Issue two may be even more important and that is that there are only nine active players on the entire roster. There are 11 players on the roster but Sayawni Lassiter (season ending injury) and Kiah Gillespie (NCAA transfer rules) are both inactive. With only nine players FSU is dangerously thin. So thin that it may have been worth exploring accepting a walk-on or two for roster depth. Obviously walk-ons wouldn’t get much playing time on a roster this talented but FSU is in a position where insurance would be nice. Injuries happen - Duke has already lost two players for the season and Notre Dame has been hit hard as well. If FSU gets hit with injuries they could really be in need of more players.

It is worth exploring how FSU ended in such a precarious position numbers wise. Obviously when discussing roster management it begins with recruiting. Before we begin it is important to note that women’s basketball recruiting is different from men’s recruiting in that it is really tough to have top classes every year because 5* kids want to play right away and since most women players stay four years rosters get stacked and it is hard to get top players to agree to wait their turn. Since the men have the one and done rule this is not as much of an issue for them.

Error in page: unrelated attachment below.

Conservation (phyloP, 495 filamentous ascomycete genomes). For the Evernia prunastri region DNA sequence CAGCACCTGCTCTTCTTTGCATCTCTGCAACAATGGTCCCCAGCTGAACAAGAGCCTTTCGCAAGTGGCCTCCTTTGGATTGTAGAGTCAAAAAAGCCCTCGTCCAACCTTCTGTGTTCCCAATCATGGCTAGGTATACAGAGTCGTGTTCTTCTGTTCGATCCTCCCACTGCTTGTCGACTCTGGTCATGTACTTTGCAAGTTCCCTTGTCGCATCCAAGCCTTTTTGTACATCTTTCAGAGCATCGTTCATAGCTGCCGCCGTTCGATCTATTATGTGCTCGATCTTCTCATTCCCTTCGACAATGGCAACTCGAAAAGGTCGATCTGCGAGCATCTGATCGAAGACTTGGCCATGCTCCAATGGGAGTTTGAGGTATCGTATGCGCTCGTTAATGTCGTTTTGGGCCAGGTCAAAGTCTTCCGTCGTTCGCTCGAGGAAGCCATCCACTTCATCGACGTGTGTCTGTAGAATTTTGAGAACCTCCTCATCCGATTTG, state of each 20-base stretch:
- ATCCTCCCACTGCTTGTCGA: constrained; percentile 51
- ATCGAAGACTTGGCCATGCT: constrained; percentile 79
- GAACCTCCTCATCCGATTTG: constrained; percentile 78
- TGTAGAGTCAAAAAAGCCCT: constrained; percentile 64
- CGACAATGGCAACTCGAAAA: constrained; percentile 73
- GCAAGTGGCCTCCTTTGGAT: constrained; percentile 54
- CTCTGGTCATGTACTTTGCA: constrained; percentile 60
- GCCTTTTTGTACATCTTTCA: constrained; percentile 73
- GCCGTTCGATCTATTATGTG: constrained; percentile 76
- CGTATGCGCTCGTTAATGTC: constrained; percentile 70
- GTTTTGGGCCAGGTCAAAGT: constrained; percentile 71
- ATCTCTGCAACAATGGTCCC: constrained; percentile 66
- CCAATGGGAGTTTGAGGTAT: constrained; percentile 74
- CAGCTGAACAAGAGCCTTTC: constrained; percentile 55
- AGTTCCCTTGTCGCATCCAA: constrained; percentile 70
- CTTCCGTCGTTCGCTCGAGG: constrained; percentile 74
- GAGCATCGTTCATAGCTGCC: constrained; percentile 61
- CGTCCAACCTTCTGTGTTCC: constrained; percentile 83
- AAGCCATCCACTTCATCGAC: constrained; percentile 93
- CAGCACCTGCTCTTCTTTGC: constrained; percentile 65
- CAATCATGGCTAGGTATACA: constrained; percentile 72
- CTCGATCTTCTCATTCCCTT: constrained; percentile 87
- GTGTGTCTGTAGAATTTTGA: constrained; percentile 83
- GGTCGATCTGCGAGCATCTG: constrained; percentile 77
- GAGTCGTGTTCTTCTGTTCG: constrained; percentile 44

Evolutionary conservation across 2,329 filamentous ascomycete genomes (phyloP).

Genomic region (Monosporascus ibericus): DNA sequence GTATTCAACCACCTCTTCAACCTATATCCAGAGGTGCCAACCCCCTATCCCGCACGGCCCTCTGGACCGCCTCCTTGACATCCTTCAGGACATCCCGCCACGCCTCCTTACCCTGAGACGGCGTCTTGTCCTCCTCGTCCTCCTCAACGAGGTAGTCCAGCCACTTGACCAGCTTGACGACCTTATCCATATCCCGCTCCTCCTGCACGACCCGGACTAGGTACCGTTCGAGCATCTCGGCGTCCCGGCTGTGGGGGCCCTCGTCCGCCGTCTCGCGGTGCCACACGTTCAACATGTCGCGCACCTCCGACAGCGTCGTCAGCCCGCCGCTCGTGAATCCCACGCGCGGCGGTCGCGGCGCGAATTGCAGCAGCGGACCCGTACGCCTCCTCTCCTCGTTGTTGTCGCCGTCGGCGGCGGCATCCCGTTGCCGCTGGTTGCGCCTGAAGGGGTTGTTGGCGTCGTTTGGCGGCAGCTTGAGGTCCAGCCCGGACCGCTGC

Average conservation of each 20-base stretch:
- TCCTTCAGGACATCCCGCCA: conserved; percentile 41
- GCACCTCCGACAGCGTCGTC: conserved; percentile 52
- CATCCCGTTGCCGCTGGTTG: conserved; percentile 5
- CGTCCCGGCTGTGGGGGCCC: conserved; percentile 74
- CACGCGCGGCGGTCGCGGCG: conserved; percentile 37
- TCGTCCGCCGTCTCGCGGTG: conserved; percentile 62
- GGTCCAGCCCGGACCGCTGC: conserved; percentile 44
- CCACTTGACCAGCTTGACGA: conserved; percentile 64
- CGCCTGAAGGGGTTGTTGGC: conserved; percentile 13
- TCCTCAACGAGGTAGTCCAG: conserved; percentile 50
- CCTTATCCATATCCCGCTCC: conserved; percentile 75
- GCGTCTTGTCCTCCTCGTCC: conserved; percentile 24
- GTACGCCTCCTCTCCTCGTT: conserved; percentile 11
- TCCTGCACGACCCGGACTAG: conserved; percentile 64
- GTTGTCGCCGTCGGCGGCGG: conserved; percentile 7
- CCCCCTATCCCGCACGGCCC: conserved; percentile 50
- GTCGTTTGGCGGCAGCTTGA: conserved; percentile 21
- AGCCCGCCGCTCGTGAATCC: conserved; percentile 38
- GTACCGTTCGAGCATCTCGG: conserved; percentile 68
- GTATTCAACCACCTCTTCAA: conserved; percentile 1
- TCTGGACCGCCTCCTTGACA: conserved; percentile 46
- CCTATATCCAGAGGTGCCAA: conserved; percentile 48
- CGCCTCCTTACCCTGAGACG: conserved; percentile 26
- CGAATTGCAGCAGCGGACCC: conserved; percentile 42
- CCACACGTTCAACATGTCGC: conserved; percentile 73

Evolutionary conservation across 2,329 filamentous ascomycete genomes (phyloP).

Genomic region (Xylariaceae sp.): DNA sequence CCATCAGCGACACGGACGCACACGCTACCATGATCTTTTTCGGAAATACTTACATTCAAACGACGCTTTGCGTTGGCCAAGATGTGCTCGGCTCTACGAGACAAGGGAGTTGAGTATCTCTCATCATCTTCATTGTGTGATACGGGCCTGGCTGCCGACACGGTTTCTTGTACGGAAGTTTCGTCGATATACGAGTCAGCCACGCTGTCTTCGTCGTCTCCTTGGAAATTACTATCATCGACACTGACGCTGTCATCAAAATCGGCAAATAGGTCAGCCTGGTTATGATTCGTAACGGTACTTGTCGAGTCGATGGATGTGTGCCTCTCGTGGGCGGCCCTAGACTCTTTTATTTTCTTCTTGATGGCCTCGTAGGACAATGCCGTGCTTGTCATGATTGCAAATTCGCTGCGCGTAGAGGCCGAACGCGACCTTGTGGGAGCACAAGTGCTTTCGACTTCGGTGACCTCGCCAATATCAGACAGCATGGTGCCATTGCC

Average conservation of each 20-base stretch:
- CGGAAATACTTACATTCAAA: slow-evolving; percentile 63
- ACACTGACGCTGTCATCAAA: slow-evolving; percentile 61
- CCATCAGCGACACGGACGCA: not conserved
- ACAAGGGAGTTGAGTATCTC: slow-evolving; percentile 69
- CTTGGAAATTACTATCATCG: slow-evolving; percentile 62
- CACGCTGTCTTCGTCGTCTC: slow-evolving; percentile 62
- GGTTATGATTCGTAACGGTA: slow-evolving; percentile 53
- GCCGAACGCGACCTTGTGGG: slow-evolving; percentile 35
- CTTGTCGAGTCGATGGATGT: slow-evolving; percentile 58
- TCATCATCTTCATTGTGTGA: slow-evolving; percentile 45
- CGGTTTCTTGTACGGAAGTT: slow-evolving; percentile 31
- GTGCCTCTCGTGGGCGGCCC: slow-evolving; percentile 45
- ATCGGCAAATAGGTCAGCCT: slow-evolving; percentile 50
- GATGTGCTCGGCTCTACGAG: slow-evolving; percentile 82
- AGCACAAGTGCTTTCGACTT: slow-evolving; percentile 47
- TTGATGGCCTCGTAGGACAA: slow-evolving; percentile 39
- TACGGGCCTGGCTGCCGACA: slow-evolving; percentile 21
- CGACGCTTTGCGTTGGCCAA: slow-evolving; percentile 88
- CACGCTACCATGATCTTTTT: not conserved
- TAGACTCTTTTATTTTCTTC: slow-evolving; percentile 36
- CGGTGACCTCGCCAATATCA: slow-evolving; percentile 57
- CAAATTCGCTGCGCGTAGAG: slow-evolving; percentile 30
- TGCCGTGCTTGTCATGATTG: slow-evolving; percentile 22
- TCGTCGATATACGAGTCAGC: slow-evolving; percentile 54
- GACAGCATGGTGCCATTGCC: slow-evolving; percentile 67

Getting back to FSU, we can see a trend when looking at the recruiting classes. In 2013, FSU signed four players - Kai James (#22 overall), Ivey Slaughter (#79), Brittany Brown (#85) and 3* Gabrielle Bevillard. In 2014, the Noles signed two players (Shakayla Thomas (#11) and 3* Chania Ray). In 2015, FSU signed 3* players Maria Conde and Rachel Antoniadou. In 2016, the Noles bounced back with the #7 class according to ESPN which featured Nicole Ekhomu (#21), A’Tyanna Gaulden (#23), Jasmine Walker (#25), Nausia Woolfolk (#57), and 3* Iho Lopez. In 2017, FSU signed Wilkinson (#52) and 3* Lassiter. Finally, in 2018 FSU has a top 5 class coming in featuring five top 100 players.